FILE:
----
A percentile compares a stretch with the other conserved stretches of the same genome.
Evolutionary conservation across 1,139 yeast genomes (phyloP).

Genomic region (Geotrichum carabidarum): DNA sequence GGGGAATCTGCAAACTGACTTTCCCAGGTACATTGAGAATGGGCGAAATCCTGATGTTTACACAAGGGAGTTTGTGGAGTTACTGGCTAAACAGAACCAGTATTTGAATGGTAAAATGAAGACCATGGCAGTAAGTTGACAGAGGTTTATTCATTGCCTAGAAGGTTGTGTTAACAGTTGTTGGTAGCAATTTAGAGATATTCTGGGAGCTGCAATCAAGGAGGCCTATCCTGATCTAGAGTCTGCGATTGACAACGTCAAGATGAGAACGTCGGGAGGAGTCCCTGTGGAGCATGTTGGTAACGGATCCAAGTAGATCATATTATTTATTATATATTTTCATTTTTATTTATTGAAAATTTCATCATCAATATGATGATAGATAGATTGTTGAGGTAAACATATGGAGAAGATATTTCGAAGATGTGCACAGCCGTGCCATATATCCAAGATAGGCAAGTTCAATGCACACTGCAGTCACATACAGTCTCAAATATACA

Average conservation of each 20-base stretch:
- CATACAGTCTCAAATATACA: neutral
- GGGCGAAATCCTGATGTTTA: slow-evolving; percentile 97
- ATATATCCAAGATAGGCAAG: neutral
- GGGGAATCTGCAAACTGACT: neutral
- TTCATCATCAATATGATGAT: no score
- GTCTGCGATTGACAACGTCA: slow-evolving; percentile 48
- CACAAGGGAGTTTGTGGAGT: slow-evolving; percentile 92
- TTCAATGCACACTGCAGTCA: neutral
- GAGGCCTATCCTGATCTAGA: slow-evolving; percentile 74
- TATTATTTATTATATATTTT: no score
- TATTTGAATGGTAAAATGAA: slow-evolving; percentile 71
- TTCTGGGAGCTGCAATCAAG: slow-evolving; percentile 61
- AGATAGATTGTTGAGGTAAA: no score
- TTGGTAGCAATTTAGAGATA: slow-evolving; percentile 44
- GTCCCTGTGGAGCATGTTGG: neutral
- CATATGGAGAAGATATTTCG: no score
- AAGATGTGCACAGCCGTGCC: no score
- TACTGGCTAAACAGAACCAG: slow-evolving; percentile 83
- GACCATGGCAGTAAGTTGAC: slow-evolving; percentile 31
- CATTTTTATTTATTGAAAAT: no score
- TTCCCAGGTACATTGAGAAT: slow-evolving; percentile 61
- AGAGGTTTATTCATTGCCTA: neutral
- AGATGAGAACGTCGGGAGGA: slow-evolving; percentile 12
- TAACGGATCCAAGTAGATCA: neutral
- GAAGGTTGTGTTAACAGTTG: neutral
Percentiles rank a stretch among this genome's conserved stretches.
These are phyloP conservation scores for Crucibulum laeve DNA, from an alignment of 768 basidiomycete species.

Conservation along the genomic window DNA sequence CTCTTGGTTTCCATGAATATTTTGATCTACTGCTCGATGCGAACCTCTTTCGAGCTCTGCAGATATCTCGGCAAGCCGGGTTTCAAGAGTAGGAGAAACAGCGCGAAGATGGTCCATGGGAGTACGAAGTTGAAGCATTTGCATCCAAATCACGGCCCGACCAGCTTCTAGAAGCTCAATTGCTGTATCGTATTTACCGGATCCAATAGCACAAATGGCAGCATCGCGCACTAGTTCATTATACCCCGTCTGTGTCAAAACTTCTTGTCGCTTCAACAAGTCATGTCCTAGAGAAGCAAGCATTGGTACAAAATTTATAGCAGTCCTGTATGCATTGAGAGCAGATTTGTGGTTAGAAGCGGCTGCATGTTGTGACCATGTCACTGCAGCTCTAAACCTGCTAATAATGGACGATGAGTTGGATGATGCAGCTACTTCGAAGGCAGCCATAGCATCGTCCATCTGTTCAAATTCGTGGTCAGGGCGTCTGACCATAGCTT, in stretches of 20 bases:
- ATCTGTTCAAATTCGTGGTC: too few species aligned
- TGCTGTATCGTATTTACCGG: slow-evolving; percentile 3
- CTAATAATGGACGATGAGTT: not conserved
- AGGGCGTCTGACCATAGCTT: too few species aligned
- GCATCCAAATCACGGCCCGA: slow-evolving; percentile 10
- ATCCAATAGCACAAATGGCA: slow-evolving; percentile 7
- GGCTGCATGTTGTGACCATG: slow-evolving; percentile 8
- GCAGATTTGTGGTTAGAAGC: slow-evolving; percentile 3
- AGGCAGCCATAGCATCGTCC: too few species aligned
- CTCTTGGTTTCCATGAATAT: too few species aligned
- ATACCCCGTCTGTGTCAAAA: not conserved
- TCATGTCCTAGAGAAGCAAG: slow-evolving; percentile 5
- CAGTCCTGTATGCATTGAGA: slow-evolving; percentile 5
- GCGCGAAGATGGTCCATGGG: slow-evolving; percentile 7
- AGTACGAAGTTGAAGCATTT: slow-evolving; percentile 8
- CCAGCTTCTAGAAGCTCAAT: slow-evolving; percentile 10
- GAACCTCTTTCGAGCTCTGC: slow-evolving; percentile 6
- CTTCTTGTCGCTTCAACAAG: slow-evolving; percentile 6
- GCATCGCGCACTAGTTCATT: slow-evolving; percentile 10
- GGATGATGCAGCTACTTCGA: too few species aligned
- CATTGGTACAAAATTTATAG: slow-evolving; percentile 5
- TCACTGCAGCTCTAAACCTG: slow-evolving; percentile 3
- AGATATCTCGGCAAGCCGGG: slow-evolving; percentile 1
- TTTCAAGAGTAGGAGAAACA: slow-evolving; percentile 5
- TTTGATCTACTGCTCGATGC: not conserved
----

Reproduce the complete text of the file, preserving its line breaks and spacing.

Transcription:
A percentile compares a stretch with the other conserved stretches of the same genome.
Evolutionary conservation across 1,139 yeast genomes (phyloP).

Genomic region (Geotrichum carabidarum): DNA sequence GGGGAATCTGCAAACTGACTTTCCCAGGTACATTGAGAATGGGCGAAATCCTGATGTTTACACAAGGGAGTTTGTGGAGTTACTGGCTAAACAGAACCAGTATTTGAATGGTAAAATGAAGACCATGGCAGTAAGTTGACAGAGGTTTATTCATTGCCTAGAAGGTTGTGTTAACAGTTGTTGGTAGCAATTTAGAGATATTCTGGGAGCTGCAATCAAGGAGGCCTATCCTGATCTAGAGTCTGCGATTGACAACGTCAAGATGAGAACGTCGGGAGGAGTCCCTGTGGAGCATGTTGGTAACGGATCCAAGTAGATCATATTATTTATTATATATTTTCATTTTTATTTATTGAAAATTTCATCATCAATATGATGATAGATAGATTGTTGAGGTAAACATATGGAGAAGATATTTCGAAGATGTGCACAGCCGTGCCATATATCCAAGATAGGCAAGTTCAATGCACACTGCAGTCACATACAGTCTCAAATATACA

Average conservation of each 20-base stretch:
- CATACAGTCTCAAATATACA: neutral
- GGGCGAAATCCTGATGTTTA: slow-evolving; percentile 97
- ATATATCCAAGATAGGCAAG: neutral
- GGGGAATCTGCAAACTGACT: neutral
- TTCATCATCAATATGATGAT: no score
- GTCTGCGATTGACAACGTCA: slow-evolving; percentile 48
- CACAAGGGAGTTTGTGGAGT: slow-evolving; percentile 92
- TTCAATGCACACTGCAGTCA: neutral
- GAGGCCTATCCTGATCTAGA: slow-evolving; percentile 74
- TATTATTTATTATATATTTT: no score
- TATTTGAATGGTAAAATGAA: slow-evolving; percentile 71
- TTCTGGGAGCTGCAATCAAG: slow-evolving; percentile 61
- AGATAGATTGTTGAGGTAAA: no score
- TTGGTAGCAATTTAGAGATA: slow-evolving; percentile 44
- GTCCCTGTGGAGCATGTTGG: neutral
- CATATGGAGAAGATATTTCG: no score
- AAGATGTGCACAGCCGTGCC: no score
- TACTGGCTAAACAGAACCAG: slow-evolving; percentile 83
- GACCATGGCAGTAAGTTGAC: slow-evolving; percentile 31
- CATTTTTATTTATTGAAAAT: no score
- TTCCCAGGTACATTGAGAAT: slow-evolving; percentile 61
- AGAGGTTTATTCATTGCCTA: neutral
- AGATGAGAACGTCGGGAGGA: slow-evolving; percentile 12
- TAACGGATCCAAGTAGATCA: neutral
- GAAGGTTGTGTTAACAGTTG: neutral
Percentiles rank a stretch among this genome's conserved stretches.
These are phyloP conservation scores for Crucibulum laeve DNA, from an alignment of 768 basidiomycete species.

Conservation along the genomic window DNA sequence CTCTTGGTTTCCATGAATATTTTGATCTACTGCTCGATGCGAACCTCTTTCGAGCTCTGCAGATATCTCGGCAAGCCGGGTTTCAAGAGTAGGAGAAACAGCGCGAAGATGGTCCATGGGAGTACGAAGTTGAAGCATTTGCATCCAAATCACGGCCCGACCAGCTTCTAGAAGCTCAATTGCTGTATCGTATTTACCGGATCCAATAGCACAAATGGCAGCATCGCGCACTAGTTCATTATACCCCGTCTGTGTCAAAACTTCTTGTCGCTTCAACAAGTCATGTCCTAGAGAAGCAAGCATTGGTACAAAATTTATAGCAGTCCTGTATGCATTGAGAGCAGATTTGTGGTTAGAAGCGGCTGCATGTTGTGACCATGTCACTGCAGCTCTAAACCTGCTAATAATGGACGATGAGTTGGATGATGCAGCTACTTCGAAGGCAGCCATAGCATCGTCCATCTGTTCAAATTCGTGGTCAGGGCGTCTGACCATAGCTT, in stretches of 20 bases:
- ATCTGTTCAAATTCGTGGTC: too few species aligned
- TGCTGTATCGTATTTACCGG: slow-evolving; percentile 3
- CTAATAATGGACGATGAGTT: not conserved
- AGGGCGTCTGACCATAGCTT: too few species aligned
- GCATCCAAATCACGGCCCGA: slow-evolving; percentile 10
- ATCCAATAGCACAAATGGCA: slow-evolving; percentile 7
- GGCTGCATGTTGTGACCATG: slow-evolving; percentile 8
- GCAGATTTGTGGTTAGAAGC: slow-evolving; percentile 3
- AGGCAGCCATAGCATCGTCC: too few species aligned
- CTCTTGGTTTCCATGAATAT: too few species aligned
- ATACCCCGTCTGTGTCAAAA: not conserved
- TCATGTCCTAGAGAAGCAAG: slow-evolving; percentile 5
- CAGTCCTGTATGCATTGAGA: slow-evolving; percentile 5
- GCGCGAAGATGGTCCATGGG: slow-evolving; percentile 7
- AGTACGAAGTTGAAGCATTT: slow-evolving; percentile 8
- CCAGCTTCTAGAAGCTCAAT: slow-evolving; percentile 10
- GAACCTCTTTCGAGCTCTGC: slow-evolving; percentile 6
- CTTCTTGTCGCTTCAACAAG: slow-evolving; percentile 6
- GCATCGCGCACTAGTTCATT: slow-evolving; percentile 10
- GGATGATGCAGCTACTTCGA: too few species aligned
- CATTGGTACAAAATTTATAG: slow-evolving; percentile 5
- TCACTGCAGCTCTAAACCTG: slow-evolving; percentile 3
- AGATATCTCGGCAAGCCGGG: slow-evolving; percentile 1
- TTTCAAGAGTAGGAGAAACA: slow-evolving; percentile 5
- TTTGATCTACTGCTCGATGC: not conserved